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4 Reasons Why This Budget Is Critical For Start-Ups

26/02/2016 8:17 AM IST | Updated 15/07/2016 8:26 AM IST
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India needs job creation! This can only be achieved through new businesses, i.e. start-ups and fast-scaling small to medium entities (SMEs).

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With 62% of India population being of working age (15-55) and more than 54% of its total population below the age of 25, there is a huge opportunity to utilize this younger demographic to ensure there is a positive impact on India's GDP. SMEs employ 40% of the Indian workforce and contribute 17% to India GDP. In contrast, Taiwan, China and Singapore collectively employ about 70% of their populations in SMEs, with a respective GDP share of 85%, 60% and 50%.

In order to address this burning issue, the Budget, needs to address four key factors to accelerate start-ups and SMEs.

1. Access to capital must be democratized

A GrowthEnabler Survey in 2015 found the primary challenge to start-up founders was access to funds and capital. Although, many angels and VCs operating in India provide financial support to start-ups, they are largely limited to metro cities. So, what happens to start-ups and entrepreneurs, with ground-breaking innovation to offer, operating outside of these cities?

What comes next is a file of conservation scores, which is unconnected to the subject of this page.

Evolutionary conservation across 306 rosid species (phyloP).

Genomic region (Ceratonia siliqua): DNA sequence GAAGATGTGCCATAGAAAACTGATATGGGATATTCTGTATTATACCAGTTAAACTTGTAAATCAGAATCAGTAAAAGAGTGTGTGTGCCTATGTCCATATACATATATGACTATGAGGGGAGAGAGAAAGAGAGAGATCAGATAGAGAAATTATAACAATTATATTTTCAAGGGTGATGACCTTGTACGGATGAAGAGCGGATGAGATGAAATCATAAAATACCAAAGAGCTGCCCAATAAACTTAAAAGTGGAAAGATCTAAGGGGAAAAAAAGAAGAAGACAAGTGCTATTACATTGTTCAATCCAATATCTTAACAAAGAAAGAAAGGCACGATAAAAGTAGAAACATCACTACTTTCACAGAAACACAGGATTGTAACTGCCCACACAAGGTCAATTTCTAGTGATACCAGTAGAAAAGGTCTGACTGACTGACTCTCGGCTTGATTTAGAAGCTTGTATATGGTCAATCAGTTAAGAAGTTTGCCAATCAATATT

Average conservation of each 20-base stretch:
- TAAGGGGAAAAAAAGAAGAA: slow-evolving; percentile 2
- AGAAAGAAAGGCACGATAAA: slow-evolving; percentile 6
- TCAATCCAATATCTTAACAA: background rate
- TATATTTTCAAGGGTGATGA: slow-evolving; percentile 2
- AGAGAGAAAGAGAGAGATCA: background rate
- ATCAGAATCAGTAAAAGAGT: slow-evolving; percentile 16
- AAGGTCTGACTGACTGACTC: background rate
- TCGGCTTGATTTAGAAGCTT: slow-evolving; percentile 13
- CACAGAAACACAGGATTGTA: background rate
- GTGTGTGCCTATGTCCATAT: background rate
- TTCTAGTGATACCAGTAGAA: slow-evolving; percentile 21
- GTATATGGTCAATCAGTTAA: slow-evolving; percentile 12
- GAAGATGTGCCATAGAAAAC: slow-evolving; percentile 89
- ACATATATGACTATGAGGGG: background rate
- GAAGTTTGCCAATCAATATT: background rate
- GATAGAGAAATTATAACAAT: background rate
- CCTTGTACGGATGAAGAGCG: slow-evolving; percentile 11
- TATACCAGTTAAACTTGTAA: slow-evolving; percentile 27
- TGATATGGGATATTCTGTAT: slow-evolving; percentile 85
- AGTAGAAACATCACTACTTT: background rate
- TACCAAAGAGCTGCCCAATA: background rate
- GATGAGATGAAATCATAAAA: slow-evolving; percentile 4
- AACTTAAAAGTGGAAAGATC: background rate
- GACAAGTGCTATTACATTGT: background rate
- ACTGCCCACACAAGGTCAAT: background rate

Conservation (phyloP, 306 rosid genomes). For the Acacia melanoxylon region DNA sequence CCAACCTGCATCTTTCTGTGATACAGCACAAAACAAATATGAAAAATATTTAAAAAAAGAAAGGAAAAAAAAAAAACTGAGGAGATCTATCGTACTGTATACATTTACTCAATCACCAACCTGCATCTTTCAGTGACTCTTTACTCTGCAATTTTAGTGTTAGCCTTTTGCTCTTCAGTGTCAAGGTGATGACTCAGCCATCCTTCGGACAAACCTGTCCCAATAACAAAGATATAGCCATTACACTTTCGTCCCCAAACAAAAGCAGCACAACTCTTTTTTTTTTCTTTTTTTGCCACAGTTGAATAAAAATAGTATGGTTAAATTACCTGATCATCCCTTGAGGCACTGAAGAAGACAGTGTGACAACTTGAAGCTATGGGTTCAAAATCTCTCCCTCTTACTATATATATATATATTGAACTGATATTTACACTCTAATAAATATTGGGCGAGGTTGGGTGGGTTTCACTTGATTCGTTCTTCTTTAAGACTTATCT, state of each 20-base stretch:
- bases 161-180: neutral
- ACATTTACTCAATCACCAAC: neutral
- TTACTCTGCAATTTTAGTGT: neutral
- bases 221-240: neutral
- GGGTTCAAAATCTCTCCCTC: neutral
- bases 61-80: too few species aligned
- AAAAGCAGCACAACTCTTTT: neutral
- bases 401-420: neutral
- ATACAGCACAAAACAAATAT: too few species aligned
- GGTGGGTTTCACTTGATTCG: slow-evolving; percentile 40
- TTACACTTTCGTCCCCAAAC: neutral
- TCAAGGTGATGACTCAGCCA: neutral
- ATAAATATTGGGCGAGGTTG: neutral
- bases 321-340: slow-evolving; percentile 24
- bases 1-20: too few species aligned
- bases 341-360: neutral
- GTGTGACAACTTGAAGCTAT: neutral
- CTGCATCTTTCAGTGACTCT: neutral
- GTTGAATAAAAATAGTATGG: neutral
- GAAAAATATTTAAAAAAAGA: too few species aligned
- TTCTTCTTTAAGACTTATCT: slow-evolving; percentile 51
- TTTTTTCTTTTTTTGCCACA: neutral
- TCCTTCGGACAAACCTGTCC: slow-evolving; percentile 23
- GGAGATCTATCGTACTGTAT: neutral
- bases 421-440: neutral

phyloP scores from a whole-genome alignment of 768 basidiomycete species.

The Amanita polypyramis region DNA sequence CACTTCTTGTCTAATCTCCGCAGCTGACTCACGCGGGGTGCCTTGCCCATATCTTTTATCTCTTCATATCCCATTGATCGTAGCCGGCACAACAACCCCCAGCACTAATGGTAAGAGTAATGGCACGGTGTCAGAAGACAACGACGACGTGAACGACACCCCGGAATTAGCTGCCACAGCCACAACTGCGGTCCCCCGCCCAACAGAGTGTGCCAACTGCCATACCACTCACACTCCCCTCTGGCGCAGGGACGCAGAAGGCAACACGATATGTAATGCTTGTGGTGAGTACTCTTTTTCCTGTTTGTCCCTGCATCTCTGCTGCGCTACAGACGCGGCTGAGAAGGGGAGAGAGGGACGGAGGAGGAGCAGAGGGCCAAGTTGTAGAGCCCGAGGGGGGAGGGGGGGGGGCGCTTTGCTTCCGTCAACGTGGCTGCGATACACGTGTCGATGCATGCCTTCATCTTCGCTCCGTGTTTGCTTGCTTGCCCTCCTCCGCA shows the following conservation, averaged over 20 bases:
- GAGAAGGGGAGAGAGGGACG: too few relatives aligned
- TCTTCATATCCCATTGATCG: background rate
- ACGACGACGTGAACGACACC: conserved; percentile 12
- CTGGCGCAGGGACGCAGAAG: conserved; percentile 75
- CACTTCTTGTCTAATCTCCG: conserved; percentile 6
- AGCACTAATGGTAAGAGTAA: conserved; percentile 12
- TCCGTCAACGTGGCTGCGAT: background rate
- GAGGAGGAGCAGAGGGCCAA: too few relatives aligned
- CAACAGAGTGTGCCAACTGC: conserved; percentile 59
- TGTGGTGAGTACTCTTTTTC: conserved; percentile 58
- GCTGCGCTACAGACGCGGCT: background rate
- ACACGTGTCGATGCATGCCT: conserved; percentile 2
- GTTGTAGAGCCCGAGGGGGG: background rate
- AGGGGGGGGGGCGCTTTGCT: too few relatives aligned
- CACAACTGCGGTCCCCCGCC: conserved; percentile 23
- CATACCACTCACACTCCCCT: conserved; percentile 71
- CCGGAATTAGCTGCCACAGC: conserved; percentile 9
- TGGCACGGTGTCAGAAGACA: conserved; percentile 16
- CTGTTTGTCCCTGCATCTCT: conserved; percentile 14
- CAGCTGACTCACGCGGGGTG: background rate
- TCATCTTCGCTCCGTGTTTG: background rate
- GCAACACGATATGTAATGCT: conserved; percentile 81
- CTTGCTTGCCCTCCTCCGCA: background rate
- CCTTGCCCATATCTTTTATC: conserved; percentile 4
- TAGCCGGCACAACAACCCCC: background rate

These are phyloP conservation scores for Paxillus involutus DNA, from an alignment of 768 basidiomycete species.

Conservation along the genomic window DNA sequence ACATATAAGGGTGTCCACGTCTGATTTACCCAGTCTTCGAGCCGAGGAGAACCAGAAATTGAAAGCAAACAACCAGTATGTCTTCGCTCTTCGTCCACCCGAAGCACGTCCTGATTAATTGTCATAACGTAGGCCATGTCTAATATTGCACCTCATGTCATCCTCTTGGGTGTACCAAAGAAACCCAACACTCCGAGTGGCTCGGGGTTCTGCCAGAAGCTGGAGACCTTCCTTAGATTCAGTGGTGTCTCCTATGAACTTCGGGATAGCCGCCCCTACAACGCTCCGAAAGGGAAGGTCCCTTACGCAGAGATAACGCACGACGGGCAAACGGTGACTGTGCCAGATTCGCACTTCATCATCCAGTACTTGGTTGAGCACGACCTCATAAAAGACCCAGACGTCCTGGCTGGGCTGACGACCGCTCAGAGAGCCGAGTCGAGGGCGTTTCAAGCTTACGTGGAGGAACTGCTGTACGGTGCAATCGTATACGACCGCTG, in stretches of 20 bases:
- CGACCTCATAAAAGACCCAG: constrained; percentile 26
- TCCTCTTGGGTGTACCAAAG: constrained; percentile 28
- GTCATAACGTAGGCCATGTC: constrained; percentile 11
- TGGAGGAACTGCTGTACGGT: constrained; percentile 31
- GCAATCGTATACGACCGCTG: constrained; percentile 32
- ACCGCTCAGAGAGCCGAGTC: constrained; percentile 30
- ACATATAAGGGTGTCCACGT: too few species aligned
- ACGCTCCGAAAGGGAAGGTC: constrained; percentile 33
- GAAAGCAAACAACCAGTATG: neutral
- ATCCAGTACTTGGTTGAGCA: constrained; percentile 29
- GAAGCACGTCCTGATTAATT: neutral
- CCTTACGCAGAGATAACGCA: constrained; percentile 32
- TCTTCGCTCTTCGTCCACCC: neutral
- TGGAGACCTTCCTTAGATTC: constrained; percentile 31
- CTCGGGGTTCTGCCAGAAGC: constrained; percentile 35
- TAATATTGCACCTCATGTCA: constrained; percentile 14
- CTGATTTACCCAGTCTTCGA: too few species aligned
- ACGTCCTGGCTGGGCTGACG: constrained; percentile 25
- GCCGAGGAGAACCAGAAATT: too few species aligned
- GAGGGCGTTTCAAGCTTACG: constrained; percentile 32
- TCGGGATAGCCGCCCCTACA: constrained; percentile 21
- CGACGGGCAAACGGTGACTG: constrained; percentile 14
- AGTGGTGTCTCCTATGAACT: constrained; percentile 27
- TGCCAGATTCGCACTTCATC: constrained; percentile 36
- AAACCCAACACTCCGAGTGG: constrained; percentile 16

If the government provided highly publicised tax benefits for independent investors... they would see regulated financing entering the start-up economy.

If the government provided highly publicised tax benefits for independent investors or private individuals who invest their personal funds into start-up ventures, they would see regulated financing entering the start-up economy. The UK offers a Seed Enterprise Investment Scheme (SEIS) whilst Singapore offers investors an Angel Investors Tax Deduction Scheme (AITD). Both are very successful schemes allowing private investors to claim up to 50% of their investment capital via an income tax refund.

2. Ease of doing business

In a recent YourStory survey conducted with start-ups exploring their expectation of the "Start-up India Stand-up India" launch, their top expectation was to make it easy to start and close your business, bringing us to the second key factor needing review - the ease of doing business.